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Maša makes… Serbian stuffed courgettes (Punjene tikvice)

On the menu today, we have stuffed courgettes, “punjene tikvice” in Serbocroatian. Maša, who is in her 2nd semester of Physics at LMU, is in the kitchen of her college apartment, preparing the minced-beef-and-vegetable filling. “Popular Serbian dishes tend to have lots of meat,” Maša explains, “and many of them are stews - but it’s too hot for a stew today.”


„Maša often cooks for her colleagues and friends, but it’s hot today, and her guests are sitting about her in the communal kitchen watching her at work. Maša has politely refused offers to help her: “I’m used to cooking on my own,” she says. “That’s how it is in Serbia: The guests arrive, eat what’s on the table – and then leave. Nobody would dream of offering to help or even to clear the table afterwards, and no host expects it of them.” 

This evening, Maša‘s mentor is among her guests. ”I think it’s a nice way to thank him for what he has done for me,” she says. “And, in the beginning, he really helped me a lot,” she says as the succulent aromas of meat and garlic waft through the kitchen. Indeed, mentor Philipp (20) himself knows what it is like to find oneself alone in an unfamiliar environment. He began his own studies in Holland, moving to Munich only later on. “When I first arrived, I had no idea how things worked. I didn’t know how to go about borrowing books from the library or getting a catering card, or where one could eat out cheaply in Munich,” he recalls. “That’s why I was keen on helping students who had just moved to Munich to study - and didn’t know the city or the University - to find their way around. And you know, when one begins to study in a strange city, the tips that help most are about the small things.“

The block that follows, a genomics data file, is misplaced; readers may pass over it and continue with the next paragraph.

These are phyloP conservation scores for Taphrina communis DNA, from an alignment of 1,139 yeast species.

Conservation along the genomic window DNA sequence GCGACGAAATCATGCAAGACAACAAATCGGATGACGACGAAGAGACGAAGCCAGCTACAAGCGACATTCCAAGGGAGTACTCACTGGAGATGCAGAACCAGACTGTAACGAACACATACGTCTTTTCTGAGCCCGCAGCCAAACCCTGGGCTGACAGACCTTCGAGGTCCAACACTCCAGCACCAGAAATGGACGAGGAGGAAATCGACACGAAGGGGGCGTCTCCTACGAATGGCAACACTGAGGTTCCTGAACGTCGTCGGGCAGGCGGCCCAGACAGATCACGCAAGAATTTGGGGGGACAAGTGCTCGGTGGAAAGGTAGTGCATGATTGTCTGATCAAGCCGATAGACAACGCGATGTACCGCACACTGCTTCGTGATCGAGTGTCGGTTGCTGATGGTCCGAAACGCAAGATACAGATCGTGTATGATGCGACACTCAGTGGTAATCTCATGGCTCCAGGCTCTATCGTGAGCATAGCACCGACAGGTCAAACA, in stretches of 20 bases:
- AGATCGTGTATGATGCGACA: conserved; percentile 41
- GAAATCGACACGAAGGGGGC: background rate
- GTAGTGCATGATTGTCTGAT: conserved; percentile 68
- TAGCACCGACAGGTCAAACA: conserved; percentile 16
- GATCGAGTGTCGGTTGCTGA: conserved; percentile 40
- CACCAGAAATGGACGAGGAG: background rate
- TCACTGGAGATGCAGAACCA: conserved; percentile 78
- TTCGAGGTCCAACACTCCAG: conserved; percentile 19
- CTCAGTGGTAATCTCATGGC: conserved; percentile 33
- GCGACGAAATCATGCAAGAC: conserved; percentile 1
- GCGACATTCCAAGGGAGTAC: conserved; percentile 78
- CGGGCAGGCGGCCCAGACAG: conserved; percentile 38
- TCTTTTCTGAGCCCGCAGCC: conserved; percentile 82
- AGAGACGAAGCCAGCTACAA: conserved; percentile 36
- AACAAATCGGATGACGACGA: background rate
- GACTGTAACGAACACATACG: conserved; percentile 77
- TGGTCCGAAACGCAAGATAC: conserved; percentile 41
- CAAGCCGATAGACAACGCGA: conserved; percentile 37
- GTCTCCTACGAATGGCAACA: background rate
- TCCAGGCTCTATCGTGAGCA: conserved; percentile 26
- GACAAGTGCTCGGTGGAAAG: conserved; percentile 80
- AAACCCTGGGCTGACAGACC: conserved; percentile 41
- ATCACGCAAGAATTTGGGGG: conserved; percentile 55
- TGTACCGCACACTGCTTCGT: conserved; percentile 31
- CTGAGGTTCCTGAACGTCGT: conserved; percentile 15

As soon as the aromatic courgettes appear on the table, Maša’s guests suddenly emerge from their lethargy and are wide awake. And not only does the dish smell good, it looks a picture too. “It looks like something a Michelin chef might have produced,” says Philipp admiringly, “and it tastes like that too,” he adds.“ 

Not only that, Maša also has a mouthwatering dessert ready for her guests: a raspberry tart, the base of which is made with coarse durum. “That’s another typically Serbian combination,” she says. “At home, raspberries are what apples are in Germany – you can get them at all times of the year. In fact, guests in Serbia tend to be disappointed if one serves “only” something made with raspberries. And this dessert doesn’t have a fancy name. I just call it ‘Julia‘s tart’”, Maša adds, “because I got the recipe from a friend of that name.“

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